While Malaysia has implemented several initiatives and policies to support the transition to a sustainable energy future, additional measures could further accelerate this progress. For instance, introducing a carbon tax—a fee on the carbon content of fossil fuels—would make high-carbon activities more expensive. Initially targeting industries with significant carbon footprints, this tax would encourage businesses to adopt cleaner energy sources and more efficient technologies. Revenue from the carbon tax could fund renewable energy projects, such as increasing quotas for household feed-in-tariff projects like solar photovoltaics.

Another straightforward approach is enhancing efforts to capture methane from palm oil mill effluent and convert it into biogas. Currently, just around one-third of palm oil mills have biogas plants, with others hindered by factors such as their remote locations, which result in high capital expenses to connect electricity to the national grid. However, the introduction of carbon credits trading and the potential implementation of a carbon tax could motivate more mills to undertake investments in biogas capturing for electricity generation.

Recognizing the significance of advancements in technology, it's crucial to emphasize ongoing investment in research and development. Prioritizing funding in this domain is paramount, with a focus not solely on fundamental research but also on facilitating commercialization. Additionally, to ensure the effectiveness of research projects, funding should be aligned with their progress and impact. Ultimately, the aim is to bring innovations to practical application, thereby aiding the transition to sustainable energy.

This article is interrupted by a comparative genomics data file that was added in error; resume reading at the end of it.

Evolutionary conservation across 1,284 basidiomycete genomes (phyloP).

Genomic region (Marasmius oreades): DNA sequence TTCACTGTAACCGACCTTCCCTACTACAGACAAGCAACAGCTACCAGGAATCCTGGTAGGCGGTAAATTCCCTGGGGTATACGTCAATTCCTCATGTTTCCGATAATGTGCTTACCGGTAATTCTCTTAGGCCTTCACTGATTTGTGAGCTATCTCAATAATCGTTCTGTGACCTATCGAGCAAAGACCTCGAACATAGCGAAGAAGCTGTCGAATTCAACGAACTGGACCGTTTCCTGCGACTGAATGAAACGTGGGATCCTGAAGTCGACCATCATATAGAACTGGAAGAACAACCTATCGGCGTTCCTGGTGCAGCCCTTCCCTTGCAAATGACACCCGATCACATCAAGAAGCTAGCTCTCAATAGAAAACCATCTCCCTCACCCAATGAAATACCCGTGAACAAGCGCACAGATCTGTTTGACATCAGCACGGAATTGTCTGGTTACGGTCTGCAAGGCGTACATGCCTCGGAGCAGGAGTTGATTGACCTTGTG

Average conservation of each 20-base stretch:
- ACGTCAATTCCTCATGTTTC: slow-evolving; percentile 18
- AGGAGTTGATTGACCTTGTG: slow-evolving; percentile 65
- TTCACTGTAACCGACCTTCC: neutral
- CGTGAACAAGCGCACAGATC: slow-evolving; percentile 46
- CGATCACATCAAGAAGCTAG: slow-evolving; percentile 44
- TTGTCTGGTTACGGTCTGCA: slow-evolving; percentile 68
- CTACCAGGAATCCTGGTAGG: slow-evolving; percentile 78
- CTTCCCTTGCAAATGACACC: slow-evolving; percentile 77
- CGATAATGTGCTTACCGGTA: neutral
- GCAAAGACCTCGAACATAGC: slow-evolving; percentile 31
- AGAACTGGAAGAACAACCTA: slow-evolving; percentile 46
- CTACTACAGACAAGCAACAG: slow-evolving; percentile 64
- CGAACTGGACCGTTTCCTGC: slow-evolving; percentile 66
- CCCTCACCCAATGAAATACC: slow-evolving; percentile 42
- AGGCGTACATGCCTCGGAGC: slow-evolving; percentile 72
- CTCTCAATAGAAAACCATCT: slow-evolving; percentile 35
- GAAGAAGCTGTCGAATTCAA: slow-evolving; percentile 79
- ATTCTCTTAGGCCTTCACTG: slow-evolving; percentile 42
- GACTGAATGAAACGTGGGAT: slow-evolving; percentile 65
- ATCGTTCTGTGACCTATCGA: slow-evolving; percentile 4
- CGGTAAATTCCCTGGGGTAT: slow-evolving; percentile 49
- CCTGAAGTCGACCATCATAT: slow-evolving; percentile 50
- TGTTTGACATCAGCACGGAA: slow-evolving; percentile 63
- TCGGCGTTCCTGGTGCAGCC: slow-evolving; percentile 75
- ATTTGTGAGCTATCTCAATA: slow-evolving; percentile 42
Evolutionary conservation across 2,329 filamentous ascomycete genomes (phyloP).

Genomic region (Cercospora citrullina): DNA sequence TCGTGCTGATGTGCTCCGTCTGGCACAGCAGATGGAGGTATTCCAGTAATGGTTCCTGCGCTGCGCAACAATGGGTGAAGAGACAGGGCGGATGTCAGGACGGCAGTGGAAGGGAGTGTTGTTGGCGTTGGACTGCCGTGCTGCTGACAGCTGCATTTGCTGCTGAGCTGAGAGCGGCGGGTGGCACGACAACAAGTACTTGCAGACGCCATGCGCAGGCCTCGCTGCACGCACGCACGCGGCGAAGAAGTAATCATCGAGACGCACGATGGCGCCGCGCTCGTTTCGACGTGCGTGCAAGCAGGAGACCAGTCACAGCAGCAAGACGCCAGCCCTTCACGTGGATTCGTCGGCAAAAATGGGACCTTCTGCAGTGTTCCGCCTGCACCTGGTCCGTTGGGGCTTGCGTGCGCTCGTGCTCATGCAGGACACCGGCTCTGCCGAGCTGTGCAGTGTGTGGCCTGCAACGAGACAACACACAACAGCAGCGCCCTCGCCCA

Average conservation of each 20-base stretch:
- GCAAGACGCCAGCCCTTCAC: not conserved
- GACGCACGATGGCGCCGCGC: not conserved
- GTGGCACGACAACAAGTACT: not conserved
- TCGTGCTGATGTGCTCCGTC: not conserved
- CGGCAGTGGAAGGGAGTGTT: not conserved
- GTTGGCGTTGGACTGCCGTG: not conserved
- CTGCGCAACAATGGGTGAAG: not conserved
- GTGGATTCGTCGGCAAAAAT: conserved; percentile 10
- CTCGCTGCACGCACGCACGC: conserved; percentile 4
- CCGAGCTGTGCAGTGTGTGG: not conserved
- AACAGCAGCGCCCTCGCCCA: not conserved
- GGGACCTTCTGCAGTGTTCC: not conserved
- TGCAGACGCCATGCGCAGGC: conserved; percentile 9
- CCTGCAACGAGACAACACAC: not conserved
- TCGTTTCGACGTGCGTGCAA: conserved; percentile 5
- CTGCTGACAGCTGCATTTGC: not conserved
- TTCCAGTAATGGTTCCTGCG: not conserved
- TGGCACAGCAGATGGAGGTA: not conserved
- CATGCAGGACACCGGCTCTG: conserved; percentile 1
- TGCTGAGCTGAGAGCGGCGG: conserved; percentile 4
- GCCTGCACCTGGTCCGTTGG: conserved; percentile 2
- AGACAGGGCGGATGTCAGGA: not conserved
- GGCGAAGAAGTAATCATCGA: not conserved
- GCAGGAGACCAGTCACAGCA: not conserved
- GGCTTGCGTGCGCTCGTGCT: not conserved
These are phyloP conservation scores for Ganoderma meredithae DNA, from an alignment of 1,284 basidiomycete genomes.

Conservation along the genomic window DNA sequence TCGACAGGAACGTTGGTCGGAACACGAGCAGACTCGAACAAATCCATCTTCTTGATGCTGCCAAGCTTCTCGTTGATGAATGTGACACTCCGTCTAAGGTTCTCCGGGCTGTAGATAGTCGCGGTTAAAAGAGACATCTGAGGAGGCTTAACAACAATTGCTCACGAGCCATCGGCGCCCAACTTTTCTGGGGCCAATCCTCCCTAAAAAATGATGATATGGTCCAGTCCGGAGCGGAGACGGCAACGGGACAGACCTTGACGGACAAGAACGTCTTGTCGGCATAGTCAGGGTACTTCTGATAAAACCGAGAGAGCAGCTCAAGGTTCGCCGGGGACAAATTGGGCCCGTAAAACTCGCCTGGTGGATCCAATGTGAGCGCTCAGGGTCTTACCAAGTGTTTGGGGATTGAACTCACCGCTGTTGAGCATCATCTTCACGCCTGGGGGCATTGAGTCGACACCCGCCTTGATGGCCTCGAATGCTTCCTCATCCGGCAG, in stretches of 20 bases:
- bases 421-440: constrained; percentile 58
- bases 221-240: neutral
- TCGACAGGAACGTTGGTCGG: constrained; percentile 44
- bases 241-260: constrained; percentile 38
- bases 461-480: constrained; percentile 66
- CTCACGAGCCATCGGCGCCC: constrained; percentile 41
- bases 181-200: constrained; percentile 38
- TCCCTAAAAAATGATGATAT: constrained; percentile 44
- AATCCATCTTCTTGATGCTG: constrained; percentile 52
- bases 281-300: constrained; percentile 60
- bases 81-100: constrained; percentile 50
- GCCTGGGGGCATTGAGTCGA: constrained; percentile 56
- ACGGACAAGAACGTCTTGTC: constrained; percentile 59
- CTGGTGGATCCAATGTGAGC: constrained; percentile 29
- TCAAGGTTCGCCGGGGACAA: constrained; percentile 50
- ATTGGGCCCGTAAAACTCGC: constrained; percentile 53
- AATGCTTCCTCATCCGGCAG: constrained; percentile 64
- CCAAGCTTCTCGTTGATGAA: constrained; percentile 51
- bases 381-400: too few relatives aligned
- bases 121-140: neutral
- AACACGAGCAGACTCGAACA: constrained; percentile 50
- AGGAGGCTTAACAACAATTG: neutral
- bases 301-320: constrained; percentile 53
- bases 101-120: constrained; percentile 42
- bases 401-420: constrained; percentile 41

Malaysia's Chance to Set the Standard

Malaysia's strides in energy transition not only address pressing needs but also pave the path for a pioneering example in sustainable development. Embracing a multifaceted renewable energy portfolio, fortifying regulatory structures, and nurturing innovation, Malaysia stands poised to set a benchmark for sustainable progress, shaping a future that is cleaner, more robust, and environmentally sound for future generations.

* Eur Ing Hong Wai Onn, a chartered engineer and chartered environmentalist, is a Fellow of the Institution of Chemical Engineers, the Royal Society of Chemistry, and the Malaysian Institute of Management. He is also the author of “A Chemical Engineer in the Palm Oil Milling Industry”

** The views and opinions expressed in this article are those of the author(s) and do not necessarily reflect the position of Astro AWANI.